Protease Imaging of Human Atheromata Captures Molecular Information of Atherosclerosis, Complementing Anatomic Imaging
Objective— There is hope that molecular imaging can identify vulnerable atherosclerotic plaques. However, there is a paucity of clinical translational data to guide the future development of this field. Here, we cross-correlate cathepsin-B or matrix metalloproteinase-2/-9 molecular optical imaging data of human atheromata or emboli with conventional imaging data, clinical data, and histopathologic data.
Methods and Results— Fifty-two patients undergoing carotid endarterectomy (41 atheromata) or carotid stenting (15 captured emboli) were studied with protease-activatable imaging probes. We show that protease-related fluorescent signal in carotid atheromata or in emboli closely reflects the pathophysiologic alterations of plaque inflammation and statin-mediated therapeutic effects on plaque inflammation. Inflammation-related fluorescent signal was observed in the carotid bifurcation area and around ulcero-hemorrhagic lesions. Pathologically proven unstable plaques had high cathepsin-B–related fluorescent signal. The distribution patterns of the mean cathepsin-B imaging signals showed a difference between the symptomatic vs asymptomatic plaque groups. However, the degree of carotid stenosis or ultrasonographic echodensity was weakly correlated with the inflammatory proteolytic enzyme-related signal, suggesting that molecular imaging yields complimentary new information not available to conventional imaging.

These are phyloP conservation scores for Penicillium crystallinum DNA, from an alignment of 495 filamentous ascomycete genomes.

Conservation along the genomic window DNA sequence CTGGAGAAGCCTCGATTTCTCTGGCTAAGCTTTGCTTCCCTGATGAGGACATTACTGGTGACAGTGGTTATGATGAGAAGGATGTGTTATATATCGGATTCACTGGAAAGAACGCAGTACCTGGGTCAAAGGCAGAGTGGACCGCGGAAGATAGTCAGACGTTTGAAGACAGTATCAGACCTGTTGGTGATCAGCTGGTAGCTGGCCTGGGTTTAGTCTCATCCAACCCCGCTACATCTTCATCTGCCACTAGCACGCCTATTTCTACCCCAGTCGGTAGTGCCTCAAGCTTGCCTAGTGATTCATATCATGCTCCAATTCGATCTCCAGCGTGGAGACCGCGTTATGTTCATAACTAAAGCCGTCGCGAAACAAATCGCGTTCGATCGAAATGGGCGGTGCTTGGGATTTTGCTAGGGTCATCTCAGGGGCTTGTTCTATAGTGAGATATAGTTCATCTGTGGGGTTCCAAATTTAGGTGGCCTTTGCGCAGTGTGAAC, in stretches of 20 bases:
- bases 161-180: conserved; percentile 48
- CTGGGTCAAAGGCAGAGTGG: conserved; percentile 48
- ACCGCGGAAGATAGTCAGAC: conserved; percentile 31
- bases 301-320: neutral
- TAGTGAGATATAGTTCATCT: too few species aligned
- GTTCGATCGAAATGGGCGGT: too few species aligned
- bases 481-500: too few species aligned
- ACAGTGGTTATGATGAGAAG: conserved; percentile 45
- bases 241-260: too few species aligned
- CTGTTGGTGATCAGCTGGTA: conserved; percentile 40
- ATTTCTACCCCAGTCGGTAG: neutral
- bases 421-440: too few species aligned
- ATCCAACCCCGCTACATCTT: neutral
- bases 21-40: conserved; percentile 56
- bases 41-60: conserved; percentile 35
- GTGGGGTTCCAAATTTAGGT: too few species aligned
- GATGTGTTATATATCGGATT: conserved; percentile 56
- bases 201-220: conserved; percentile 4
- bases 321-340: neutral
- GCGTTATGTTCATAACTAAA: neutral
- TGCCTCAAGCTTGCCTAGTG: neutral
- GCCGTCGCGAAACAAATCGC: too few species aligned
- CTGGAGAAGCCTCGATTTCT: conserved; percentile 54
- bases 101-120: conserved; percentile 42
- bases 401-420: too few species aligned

Conclusion— These results could justify and facilitate clinical trials to evaluate the use of protease-sensing molecular optical imaging in human atherosclerosis patients.